After the formation of barrier islands, sediment accumulation in the lagoon produces two major “surfaces” which form concurrently at the base and top of estuarine deposits. These surfaces range from less than one-half to more than 30 kilometers wide, and are separated by as much as 30 meters of estuarine sediment. The basal surface is erosional and is shaped by the shifting estuarine channels. Relief may be as much as several meters; the surface is undulatory and slopes gently seaward. Basal estuarine deposits are clayey sands and gravels. Gravels commonly are angular, and cut and fill structures and cross-stratification are abundant. The upper part of the estuarine deposits, the salt marsh sediments, are mainly clayey sands and silts, commonly cut by channels. The surface at the top of the estuarine sequence is depositional, the result of lagoonal filling which converts this area to a salt marsh. The upper limit of deposition is spring high tide. Relief may be several tens of meters as a result of channels.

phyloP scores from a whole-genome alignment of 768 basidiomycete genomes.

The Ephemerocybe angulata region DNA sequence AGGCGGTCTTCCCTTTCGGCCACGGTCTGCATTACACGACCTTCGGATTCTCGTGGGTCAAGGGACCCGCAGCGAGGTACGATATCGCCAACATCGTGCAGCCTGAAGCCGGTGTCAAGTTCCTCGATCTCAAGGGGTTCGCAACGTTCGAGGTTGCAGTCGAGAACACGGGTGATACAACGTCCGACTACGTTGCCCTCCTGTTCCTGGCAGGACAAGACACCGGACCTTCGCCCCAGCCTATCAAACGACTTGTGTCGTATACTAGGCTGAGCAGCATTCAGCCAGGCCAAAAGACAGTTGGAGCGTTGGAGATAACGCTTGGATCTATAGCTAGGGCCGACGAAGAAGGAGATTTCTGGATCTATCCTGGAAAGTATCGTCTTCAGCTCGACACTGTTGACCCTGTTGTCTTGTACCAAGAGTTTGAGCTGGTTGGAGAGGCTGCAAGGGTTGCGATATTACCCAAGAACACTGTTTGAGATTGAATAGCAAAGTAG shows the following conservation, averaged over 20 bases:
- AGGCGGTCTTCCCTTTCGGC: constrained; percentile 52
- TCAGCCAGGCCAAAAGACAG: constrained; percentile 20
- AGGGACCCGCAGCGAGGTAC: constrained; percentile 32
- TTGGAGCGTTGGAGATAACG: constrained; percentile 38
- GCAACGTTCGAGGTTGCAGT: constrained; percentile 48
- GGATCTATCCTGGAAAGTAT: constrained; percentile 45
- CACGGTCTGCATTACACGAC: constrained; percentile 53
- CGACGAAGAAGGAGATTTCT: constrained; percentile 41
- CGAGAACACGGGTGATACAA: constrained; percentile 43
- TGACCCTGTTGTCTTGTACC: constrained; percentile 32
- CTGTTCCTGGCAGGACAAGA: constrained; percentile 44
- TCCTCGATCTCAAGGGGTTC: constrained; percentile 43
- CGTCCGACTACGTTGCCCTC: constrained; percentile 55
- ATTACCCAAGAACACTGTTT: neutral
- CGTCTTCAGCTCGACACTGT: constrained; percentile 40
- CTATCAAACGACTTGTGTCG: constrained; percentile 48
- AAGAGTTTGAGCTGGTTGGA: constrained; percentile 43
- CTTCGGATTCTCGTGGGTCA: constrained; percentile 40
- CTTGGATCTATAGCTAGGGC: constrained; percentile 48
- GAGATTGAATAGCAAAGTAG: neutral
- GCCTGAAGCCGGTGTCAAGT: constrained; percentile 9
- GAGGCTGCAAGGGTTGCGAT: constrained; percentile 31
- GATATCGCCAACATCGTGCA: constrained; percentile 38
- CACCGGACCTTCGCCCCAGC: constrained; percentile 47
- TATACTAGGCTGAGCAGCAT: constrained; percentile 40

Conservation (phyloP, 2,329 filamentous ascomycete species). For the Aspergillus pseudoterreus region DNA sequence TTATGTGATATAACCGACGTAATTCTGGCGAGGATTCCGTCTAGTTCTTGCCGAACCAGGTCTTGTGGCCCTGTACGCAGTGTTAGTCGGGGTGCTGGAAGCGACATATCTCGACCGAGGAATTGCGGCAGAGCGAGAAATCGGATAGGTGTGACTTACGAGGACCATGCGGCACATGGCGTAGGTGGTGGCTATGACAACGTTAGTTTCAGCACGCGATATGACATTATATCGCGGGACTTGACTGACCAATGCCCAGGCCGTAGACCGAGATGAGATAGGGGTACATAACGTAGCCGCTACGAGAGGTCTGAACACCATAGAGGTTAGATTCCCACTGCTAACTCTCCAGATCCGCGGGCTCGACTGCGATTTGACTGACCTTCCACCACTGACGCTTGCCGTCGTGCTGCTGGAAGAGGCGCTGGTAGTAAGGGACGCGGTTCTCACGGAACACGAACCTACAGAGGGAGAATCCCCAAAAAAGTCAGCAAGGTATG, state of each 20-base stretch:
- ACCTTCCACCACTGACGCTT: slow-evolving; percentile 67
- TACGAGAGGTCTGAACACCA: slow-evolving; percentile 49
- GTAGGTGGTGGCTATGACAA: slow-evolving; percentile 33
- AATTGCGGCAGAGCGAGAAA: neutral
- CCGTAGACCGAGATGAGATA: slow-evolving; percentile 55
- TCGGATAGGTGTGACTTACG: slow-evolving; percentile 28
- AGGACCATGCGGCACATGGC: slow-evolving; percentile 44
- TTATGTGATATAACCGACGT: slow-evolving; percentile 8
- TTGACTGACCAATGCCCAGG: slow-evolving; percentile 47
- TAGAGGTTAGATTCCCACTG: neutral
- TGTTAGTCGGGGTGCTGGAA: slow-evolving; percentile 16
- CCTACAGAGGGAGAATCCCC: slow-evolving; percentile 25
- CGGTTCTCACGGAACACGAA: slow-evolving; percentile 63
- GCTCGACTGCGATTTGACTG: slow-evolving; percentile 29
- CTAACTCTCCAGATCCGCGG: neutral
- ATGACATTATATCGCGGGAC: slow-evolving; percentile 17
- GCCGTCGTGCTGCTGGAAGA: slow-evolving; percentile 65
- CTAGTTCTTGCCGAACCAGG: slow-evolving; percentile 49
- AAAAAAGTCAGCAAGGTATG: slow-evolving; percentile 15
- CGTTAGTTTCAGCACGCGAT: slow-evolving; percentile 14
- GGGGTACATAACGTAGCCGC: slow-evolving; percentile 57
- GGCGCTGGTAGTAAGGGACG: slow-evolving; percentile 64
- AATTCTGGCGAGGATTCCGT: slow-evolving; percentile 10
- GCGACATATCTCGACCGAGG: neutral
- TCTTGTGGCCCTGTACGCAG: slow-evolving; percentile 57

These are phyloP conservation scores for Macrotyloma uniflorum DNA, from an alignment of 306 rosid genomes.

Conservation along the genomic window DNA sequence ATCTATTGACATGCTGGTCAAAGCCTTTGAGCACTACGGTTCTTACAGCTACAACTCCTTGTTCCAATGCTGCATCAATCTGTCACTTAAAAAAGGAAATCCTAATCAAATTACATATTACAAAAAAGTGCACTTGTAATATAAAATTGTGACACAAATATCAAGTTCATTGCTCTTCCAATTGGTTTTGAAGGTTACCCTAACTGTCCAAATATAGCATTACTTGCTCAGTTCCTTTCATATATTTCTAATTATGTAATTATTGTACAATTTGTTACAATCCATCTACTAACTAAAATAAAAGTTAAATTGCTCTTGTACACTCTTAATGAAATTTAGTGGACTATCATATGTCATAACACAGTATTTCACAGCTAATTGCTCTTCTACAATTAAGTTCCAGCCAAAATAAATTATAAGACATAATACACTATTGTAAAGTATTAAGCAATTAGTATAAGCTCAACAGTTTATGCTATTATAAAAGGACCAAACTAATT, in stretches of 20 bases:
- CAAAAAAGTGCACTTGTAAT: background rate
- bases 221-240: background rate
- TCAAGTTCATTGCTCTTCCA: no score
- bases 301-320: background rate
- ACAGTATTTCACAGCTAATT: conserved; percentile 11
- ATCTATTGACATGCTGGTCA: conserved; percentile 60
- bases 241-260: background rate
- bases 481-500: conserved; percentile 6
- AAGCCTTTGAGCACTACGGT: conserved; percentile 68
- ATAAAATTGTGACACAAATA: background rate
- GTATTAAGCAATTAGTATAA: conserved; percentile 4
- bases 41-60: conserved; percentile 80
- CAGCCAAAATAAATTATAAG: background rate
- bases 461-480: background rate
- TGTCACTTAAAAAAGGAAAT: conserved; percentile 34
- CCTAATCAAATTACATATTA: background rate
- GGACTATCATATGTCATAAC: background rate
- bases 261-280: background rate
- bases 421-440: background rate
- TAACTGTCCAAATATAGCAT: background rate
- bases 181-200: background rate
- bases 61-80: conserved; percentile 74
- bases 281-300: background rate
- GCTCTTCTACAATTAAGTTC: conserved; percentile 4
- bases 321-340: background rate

Only the depositional surface could be considered a morphological “terrace”; however, during late stages of barrier island-estuarine development, when sediment supply may be insufficient to maintain the barriers, marine erosion may produce a wave cut and fill “terrace.” This type of “terrace” is rare in Quaternary deposits of southeastern United States because of modification and burial during the subsequent formation of the two major estuarine surfaces.